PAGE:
we have a wood stove that we burn wood in to offset gas furnace cost. Needless to say I'll be burning a whole lot more next winter with the higher prices. The price of wood depends upon where you are in the country. Right around a large city seasoned split oak will sell for alot more than out in the sticks. Around Kansas City seasoned Oak split will bring from $75 to $150 per truck load. Usually takes 3-4 long bed truck loads to equal a chord which is 4x4x8. A lot of wood cutters talk about a rick which is assumed to be a 1/2 chord but in forestry and the division of weights and measurments I don't think there is any offical measurment of a rick. I've heard of guys selling wood as a rick that was simply one full long bed truck load which isn't a 1/2 chord. Unless you have racks on the truck and stack it over the cab you can't get a 1/2 chord on a full sized long bed p.u.
If you are going to buy wood to burn you want wood with the highest BTU's. Hedge(osage orange) burns hottest then I think it goes the oaks, red elm, hickories, ash, hackberry, walnut, american elm, and on down. I try and cut only red elm, left over hedge from cutting post, and oaks, a few ash, hickory and hackberry.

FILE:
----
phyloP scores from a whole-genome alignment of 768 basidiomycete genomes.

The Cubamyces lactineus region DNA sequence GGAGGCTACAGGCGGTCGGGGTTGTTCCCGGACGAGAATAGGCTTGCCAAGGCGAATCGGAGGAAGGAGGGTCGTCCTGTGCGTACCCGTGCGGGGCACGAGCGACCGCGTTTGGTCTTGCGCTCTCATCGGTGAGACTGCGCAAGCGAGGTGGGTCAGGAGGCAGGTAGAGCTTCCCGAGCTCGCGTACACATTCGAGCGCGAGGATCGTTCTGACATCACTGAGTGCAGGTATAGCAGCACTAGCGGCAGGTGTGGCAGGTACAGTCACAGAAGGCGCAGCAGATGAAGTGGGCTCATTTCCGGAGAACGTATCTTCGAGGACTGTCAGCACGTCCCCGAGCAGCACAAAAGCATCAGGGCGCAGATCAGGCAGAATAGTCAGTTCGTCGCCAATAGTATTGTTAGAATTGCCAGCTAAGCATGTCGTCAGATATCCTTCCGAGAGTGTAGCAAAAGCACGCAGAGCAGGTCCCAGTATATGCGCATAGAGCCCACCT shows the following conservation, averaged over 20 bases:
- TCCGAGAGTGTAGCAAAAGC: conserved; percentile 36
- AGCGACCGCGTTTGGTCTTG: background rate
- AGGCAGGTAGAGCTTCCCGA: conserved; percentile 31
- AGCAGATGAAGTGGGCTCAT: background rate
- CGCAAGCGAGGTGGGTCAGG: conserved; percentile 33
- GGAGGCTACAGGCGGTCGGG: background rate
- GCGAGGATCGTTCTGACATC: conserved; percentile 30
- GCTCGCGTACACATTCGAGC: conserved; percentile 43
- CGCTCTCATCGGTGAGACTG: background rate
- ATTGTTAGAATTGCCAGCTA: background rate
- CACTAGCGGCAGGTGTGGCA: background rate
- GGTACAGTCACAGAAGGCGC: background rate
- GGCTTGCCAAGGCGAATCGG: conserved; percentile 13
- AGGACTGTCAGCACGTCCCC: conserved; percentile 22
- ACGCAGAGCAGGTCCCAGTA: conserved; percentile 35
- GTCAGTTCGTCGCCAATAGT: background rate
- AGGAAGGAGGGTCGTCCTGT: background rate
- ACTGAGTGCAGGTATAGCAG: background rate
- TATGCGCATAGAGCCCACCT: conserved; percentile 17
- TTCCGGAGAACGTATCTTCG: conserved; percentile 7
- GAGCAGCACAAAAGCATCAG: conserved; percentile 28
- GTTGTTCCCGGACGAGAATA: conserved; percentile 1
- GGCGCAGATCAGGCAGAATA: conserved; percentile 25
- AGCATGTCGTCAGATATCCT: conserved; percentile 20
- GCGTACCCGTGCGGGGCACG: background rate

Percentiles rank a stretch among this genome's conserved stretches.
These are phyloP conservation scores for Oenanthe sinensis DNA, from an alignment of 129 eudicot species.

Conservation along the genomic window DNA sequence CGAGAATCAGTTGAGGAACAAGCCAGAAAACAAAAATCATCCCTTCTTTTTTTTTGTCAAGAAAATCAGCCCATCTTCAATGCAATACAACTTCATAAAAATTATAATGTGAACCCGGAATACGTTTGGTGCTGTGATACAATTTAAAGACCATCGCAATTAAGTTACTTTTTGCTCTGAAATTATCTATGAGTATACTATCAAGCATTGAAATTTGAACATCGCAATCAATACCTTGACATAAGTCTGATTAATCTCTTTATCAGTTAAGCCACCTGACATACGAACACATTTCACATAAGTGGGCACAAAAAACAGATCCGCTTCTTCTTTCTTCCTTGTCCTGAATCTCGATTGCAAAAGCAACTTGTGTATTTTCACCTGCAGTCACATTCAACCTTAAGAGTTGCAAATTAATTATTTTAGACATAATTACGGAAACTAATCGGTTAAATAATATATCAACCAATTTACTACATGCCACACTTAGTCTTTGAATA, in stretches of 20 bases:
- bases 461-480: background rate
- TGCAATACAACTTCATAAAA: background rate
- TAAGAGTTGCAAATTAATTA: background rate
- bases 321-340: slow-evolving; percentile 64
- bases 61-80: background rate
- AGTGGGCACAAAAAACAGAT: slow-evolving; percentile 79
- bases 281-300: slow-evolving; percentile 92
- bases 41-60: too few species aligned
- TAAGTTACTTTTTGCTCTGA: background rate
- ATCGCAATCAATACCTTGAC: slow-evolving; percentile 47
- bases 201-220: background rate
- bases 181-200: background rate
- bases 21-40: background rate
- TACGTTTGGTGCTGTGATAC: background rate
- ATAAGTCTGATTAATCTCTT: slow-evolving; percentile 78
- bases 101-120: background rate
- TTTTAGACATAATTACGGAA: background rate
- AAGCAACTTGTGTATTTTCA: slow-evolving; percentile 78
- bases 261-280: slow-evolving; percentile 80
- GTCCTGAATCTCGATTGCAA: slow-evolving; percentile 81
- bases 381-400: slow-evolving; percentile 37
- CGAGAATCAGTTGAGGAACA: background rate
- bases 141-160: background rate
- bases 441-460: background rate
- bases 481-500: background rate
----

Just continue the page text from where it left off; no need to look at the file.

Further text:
I usually burn 2 chords per winter some years more some less. I think this past winter I used approx 2 1/2 chords and have some left over. Again this isn't my primary source of heat.
Depends on the kind of wood your cutting but $50 for seasoned hardwood sounds right but if it is all split and not so much limb wood it would bring more.
PS if buring hedge usually not a good idea to fill a stove completly with it. It can get so hot as to buckle the metal in the stove, cause a flu fire, and so on. I try and only put a couple of small hedge sticks in with some other type of wood.